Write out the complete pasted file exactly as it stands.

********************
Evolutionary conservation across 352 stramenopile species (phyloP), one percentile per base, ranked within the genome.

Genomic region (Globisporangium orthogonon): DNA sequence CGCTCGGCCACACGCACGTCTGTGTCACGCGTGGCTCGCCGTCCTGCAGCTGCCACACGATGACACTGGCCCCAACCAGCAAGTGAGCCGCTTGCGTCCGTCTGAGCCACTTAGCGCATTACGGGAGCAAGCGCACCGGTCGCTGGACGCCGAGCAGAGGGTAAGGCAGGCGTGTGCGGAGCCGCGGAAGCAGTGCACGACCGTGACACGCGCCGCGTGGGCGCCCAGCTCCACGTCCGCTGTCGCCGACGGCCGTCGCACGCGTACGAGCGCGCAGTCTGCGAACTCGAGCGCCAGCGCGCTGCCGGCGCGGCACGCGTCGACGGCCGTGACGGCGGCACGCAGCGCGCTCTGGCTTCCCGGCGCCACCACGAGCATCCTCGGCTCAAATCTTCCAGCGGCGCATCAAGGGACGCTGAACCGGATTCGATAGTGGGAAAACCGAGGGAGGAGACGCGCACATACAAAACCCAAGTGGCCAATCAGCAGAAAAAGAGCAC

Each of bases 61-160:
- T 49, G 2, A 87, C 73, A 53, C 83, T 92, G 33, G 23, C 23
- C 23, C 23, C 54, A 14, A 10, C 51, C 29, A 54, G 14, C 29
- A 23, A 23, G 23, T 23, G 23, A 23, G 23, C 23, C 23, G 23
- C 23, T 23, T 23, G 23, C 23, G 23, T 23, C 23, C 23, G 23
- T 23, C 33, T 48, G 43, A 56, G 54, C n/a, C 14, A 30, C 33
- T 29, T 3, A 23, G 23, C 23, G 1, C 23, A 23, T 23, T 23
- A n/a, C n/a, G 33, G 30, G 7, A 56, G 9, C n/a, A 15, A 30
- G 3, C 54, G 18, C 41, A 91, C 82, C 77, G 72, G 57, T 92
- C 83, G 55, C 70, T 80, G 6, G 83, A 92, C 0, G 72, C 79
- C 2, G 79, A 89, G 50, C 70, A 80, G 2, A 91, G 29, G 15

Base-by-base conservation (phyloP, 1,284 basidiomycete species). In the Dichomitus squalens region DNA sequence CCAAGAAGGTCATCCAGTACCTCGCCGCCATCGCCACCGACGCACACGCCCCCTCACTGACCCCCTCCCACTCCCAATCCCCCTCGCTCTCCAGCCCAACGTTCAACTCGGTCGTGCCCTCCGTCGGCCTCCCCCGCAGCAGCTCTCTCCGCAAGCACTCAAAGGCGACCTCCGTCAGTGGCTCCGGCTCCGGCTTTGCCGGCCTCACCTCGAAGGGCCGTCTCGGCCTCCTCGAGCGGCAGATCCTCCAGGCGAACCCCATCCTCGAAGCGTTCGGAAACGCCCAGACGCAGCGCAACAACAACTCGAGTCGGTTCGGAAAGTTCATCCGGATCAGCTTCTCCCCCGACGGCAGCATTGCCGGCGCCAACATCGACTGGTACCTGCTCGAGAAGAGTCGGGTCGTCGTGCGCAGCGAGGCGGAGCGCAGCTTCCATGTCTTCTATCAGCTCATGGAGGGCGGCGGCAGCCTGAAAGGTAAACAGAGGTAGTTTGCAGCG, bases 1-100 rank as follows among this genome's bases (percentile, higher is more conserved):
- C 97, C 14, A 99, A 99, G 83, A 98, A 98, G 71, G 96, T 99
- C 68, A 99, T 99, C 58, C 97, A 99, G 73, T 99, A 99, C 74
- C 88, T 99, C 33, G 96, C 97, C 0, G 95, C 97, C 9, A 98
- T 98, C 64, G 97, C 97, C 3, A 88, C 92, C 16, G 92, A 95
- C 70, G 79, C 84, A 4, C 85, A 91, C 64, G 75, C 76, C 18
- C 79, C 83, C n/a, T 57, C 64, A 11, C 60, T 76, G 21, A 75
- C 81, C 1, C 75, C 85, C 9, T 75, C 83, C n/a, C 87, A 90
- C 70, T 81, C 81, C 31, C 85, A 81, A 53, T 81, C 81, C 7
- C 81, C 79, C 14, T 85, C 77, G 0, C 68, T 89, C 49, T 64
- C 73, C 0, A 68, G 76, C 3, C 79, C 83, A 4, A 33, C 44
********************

Evolutionary conservation across 352 stramenopile species (phyloP), one percentile per base, ranked within the genome.

Genomic region (Globisporangium orthogonon): DNA sequence CGCTCGGCCACACGCACGTCTGTGTCACGCGTGGCTCGCCGTCCTGCAGCTGCCACACGATGACACTGGCCCCAACCAGCAAGTGAGCCGCTTGCGTCCGTCTGAGCCACTTAGCGCATTACGGGAGCAAGCGCACCGGTCGCTGGACGCCGAGCAGAGGGTAAGGCAGGCGTGTGCGGAGCCGCGGAAGCAGTGCACGACCGTGACACGCGCCGCGTGGGCGCCCAGCTCCACGTCCGCTGTCGCCGACGGCCGTCGCACGCGTACGAGCGCGCAGTCTGCGAACTCGAGCGCCAGCGCGCTGCCGGCGCGGCACGCGTCGACGGCCGTGACGGCGGCACGCAGCGCGCTCTGGCTTCCCGGCGCCACCACGAGCATCCTCGGCTCAAATCTTCCAGCGGCGCATCAAGGGACGCTGAACCGGATTCGATAGTGGGAAAACCGAGGGAGGAGACGCGCACATACAAAACCCAAGTGGCCAATCAGCAGAAAAAGAGCAC

Each of bases 61-160:
- T 49, G 2, A 87, C 73, A 53, C 83, T 92, G 33, G 23, C 23
- C 23, C 23, C 54, A 14, A 10, C 51, C 29, A 54, G 14, C 29
- A 23, A 23, G 23, T 23, G 23, A 23, G 23, C 23, C 23, G 23
- C 23, T 23, T 23, G 23, C 23, G 23, T 23, C 23, C 23, G 23
- T 23, C 33, T 48, G 43, A 56, G 54, C n/a, C 14, A 30, C 33
- T 29, T 3, A 23, G 23, C 23, G 1, C 23, A 23, T 23, T 23
- A n/a, C n/a, G 33, G 30, G 7, A 56, G 9, C n/a, A 15, A 30
- G 3, C 54, G 18, C 41, A 91, C 82, C 77, G 72, G 57, T 92
- C 83, G 55, C 70, T 80, G 6, G 83, A 92, C 0, G 72, C 79
- C 2, G 79, A 89, G 50, C 70, A 80, G 2, A 91, G 29, G 15

Base-by-base conservation (phyloP, 1,284 basidiomycete species). In the Dichomitus squalens region DNA sequence CCAAGAAGGTCATCCAGTACCTCGCCGCCATCGCCACCGACGCACACGCCCCCTCACTGACCCCCTCCCACTCCCAATCCCCCTCGCTCTCCAGCCCAACGTTCAACTCGGTCGTGCCCTCCGTCGGCCTCCCCCGCAGCAGCTCTCTCCGCAAGCACTCAAAGGCGACCTCCGTCAGTGGCTCCGGCTCCGGCTTTGCCGGCCTCACCTCGAAGGGCCGTCTCGGCCTCCTCGAGCGGCAGATCCTCCAGGCGAACCCCATCCTCGAAGCGTTCGGAAACGCCCAGACGCAGCGCAACAACAACTCGAGTCGGTTCGGAAAGTTCATCCGGATCAGCTTCTCCCCCGACGGCAGCATTGCCGGCGCCAACATCGACTGGTACCTGCTCGAGAAGAGTCGGGTCGTCGTGCGCAGCGAGGCGGAGCGCAGCTTCCATGTCTTCTATCAGCTCATGGAGGGCGGCGGCAGCCTGAAAGGTAAACAGAGGTAGTTTGCAGCG, bases 1-100 rank as follows among this genome's bases (percentile, higher is more conserved):
- C 97, C 14, A 99, A 99, G 83, A 98, A 98, G 71, G 96, T 99
- C 68, A 99, T 99, C 58, C 97, A 99, G 73, T 99, A 99, C 74
- C 88, T 99, C 33, G 96, C 97, C 0, G 95, C 97, C 9, A 98
- T 98, C 64, G 97, C 97, C 3, A 88, C 92, C 16, G 92, A 95
- C 70, G 79, C 84, A 4, C 85, A 91, C 64, G 75, C 76, C 18
- C 79, C 83, C n/a, T 57, C 64, A 11, C 60, T 76, G 21, A 75
- C 81, C 1, C 75, C 85, C 9, T 75, C 83, C n/a, C 87, A 90
- C 70, T 81, C 81, C 31, C 85, A 81, A 53, T 81, C 81, C 7
- C 81, C 79, C 14, T 85, C 77, G 0, C 68, T 89, C 49, T 64
- C 73, C 0, A 68, G 76, C 3, C 79, C 83, A 4, A 33, C 44